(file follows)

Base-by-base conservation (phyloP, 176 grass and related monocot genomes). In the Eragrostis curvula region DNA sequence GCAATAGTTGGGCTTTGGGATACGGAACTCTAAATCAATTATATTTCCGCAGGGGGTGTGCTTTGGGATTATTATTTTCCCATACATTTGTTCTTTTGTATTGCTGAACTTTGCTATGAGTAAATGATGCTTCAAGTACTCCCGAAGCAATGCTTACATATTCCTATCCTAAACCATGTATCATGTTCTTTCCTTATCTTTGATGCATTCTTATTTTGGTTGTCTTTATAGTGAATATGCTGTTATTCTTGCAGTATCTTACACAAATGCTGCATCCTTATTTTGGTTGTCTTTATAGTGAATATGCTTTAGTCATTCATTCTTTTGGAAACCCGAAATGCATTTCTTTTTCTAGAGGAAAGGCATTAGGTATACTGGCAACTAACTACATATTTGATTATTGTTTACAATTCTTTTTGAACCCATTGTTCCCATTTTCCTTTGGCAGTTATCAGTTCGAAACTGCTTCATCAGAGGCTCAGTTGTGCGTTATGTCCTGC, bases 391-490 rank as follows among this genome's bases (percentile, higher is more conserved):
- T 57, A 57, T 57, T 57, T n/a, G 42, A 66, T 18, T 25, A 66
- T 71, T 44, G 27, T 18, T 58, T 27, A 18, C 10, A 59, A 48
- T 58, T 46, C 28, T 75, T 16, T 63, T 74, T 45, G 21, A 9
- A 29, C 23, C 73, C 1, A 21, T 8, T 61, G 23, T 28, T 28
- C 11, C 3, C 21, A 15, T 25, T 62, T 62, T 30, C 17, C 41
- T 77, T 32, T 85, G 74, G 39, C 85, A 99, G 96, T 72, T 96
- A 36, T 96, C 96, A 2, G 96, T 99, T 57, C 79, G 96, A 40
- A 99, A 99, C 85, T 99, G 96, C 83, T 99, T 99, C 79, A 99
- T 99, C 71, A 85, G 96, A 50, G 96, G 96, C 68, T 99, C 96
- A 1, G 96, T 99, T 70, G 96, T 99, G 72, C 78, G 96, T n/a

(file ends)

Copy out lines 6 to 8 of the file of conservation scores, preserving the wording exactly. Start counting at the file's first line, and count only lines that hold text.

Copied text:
- C 11, C 3, C 21, A 15, T 25, T 62, T 62, T 30, C 17, C 41
- T 77, T 32, T 85, G 74, G 39, C 85, A 99, G 96, T 72, T 96
- A 36, T 96, C 96, A 2, G 96, T 99, T 57, C 79, G 96, A 40